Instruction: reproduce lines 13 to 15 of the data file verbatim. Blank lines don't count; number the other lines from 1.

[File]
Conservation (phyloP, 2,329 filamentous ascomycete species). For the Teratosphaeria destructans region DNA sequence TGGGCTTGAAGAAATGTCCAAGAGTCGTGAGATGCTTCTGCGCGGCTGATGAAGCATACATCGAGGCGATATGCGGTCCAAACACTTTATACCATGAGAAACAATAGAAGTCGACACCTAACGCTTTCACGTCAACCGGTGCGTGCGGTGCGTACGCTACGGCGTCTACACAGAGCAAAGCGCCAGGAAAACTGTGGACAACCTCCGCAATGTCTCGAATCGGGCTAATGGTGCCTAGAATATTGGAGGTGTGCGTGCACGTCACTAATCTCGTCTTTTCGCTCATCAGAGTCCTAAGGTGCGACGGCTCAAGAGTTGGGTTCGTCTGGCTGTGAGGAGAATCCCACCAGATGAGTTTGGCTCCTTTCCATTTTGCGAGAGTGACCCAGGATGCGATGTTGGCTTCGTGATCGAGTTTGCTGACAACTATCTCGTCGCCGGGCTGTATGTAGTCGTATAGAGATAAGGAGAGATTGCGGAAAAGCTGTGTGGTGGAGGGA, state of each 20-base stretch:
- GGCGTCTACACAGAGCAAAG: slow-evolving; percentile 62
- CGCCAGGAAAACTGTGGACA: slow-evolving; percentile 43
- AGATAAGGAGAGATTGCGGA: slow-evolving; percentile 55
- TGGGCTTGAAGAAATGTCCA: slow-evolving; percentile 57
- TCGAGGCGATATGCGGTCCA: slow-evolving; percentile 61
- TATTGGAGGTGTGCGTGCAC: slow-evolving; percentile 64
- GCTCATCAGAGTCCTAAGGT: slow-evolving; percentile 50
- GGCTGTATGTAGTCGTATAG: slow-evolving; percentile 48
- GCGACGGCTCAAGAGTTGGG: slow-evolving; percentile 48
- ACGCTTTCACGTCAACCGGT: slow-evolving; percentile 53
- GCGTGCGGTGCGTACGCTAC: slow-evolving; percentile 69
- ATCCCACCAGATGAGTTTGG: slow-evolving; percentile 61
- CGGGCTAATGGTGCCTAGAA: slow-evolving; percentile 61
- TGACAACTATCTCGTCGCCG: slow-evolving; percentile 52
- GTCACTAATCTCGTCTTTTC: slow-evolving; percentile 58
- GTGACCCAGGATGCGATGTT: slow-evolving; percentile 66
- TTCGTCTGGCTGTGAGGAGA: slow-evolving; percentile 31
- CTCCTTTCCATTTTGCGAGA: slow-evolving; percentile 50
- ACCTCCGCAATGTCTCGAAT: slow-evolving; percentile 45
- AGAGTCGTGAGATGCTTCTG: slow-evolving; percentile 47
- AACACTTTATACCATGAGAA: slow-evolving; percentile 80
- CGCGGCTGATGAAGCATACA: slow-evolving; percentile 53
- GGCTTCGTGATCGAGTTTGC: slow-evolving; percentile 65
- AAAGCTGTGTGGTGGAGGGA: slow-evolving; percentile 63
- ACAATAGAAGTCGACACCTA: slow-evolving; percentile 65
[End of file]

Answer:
- ATCCCACCAGATGAGTTTGG: slow-evolving; percentile 61
- CGGGCTAATGGTGCCTAGAA: slow-evolving; percentile 61
- TGACAACTATCTCGTCGCCG: slow-evolving; percentile 52